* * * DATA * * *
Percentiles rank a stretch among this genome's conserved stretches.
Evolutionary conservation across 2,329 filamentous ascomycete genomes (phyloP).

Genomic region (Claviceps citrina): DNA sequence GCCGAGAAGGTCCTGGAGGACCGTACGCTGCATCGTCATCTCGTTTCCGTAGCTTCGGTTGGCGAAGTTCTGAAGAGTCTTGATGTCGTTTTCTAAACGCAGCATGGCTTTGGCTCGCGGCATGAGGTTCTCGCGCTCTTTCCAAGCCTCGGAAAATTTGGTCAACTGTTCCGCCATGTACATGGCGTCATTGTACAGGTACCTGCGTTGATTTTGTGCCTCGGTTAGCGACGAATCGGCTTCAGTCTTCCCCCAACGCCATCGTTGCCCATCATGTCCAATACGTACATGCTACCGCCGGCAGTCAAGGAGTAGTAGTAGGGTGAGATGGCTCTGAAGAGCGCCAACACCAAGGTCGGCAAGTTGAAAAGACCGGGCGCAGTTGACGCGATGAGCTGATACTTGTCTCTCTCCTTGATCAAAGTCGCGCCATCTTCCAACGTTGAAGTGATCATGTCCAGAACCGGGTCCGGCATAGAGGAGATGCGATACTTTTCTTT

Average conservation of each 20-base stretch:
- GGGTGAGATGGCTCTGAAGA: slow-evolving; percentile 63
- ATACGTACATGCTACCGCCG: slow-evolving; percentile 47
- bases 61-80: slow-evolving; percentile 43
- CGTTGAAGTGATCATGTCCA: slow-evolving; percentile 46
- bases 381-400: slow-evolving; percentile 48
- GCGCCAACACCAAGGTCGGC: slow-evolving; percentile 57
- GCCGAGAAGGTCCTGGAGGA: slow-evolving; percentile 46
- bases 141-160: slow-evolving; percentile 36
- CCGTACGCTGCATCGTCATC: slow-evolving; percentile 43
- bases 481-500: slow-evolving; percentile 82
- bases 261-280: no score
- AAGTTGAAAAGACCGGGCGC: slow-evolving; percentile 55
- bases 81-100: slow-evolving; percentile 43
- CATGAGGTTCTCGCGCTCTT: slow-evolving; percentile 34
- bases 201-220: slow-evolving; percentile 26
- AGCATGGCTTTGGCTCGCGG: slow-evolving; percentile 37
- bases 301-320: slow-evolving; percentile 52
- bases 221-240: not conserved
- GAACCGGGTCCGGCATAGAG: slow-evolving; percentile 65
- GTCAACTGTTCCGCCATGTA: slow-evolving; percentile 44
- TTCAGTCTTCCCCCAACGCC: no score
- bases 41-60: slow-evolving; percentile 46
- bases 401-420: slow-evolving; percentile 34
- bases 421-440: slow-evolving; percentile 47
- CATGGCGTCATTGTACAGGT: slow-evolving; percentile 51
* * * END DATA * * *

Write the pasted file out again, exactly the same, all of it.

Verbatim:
Percentiles rank a stretch among this genome's conserved stretches.
Evolutionary conservation across 2,329 filamentous ascomycete genomes (phyloP).

Genomic region (Claviceps citrina): DNA sequence GCCGAGAAGGTCCTGGAGGACCGTACGCTGCATCGTCATCTCGTTTCCGTAGCTTCGGTTGGCGAAGTTCTGAAGAGTCTTGATGTCGTTTTCTAAACGCAGCATGGCTTTGGCTCGCGGCATGAGGTTCTCGCGCTCTTTCCAAGCCTCGGAAAATTTGGTCAACTGTTCCGCCATGTACATGGCGTCATTGTACAGGTACCTGCGTTGATTTTGTGCCTCGGTTAGCGACGAATCGGCTTCAGTCTTCCCCCAACGCCATCGTTGCCCATCATGTCCAATACGTACATGCTACCGCCGGCAGTCAAGGAGTAGTAGTAGGGTGAGATGGCTCTGAAGAGCGCCAACACCAAGGTCGGCAAGTTGAAAAGACCGGGCGCAGTTGACGCGATGAGCTGATACTTGTCTCTCTCCTTGATCAAAGTCGCGCCATCTTCCAACGTTGAAGTGATCATGTCCAGAACCGGGTCCGGCATAGAGGAGATGCGATACTTTTCTTT

Average conservation of each 20-base stretch:
- GGGTGAGATGGCTCTGAAGA: slow-evolving; percentile 63
- ATACGTACATGCTACCGCCG: slow-evolving; percentile 47
- bases 61-80: slow-evolving; percentile 43
- CGTTGAAGTGATCATGTCCA: slow-evolving; percentile 46
- bases 381-400: slow-evolving; percentile 48
- GCGCCAACACCAAGGTCGGC: slow-evolving; percentile 57
- GCCGAGAAGGTCCTGGAGGA: slow-evolving; percentile 46
- bases 141-160: slow-evolving; percentile 36
- CCGTACGCTGCATCGTCATC: slow-evolving; percentile 43
- bases 481-500: slow-evolving; percentile 82
- bases 261-280: no score
- AAGTTGAAAAGACCGGGCGC: slow-evolving; percentile 55
- bases 81-100: slow-evolving; percentile 43
- CATGAGGTTCTCGCGCTCTT: slow-evolving; percentile 34
- bases 201-220: slow-evolving; percentile 26
- AGCATGGCTTTGGCTCGCGG: slow-evolving; percentile 37
- bases 301-320: slow-evolving; percentile 52
- bases 221-240: not conserved
- GAACCGGGTCCGGCATAGAG: slow-evolving; percentile 65
- GTCAACTGTTCCGCCATGTA: slow-evolving; percentile 44
- TTCAGTCTTCCCCCAACGCC: no score
- bases 41-60: slow-evolving; percentile 46
- bases 401-420: slow-evolving; percentile 34
- bases 421-440: slow-evolving; percentile 47
- CATGGCGTCATTGTACAGGT: slow-evolving; percentile 51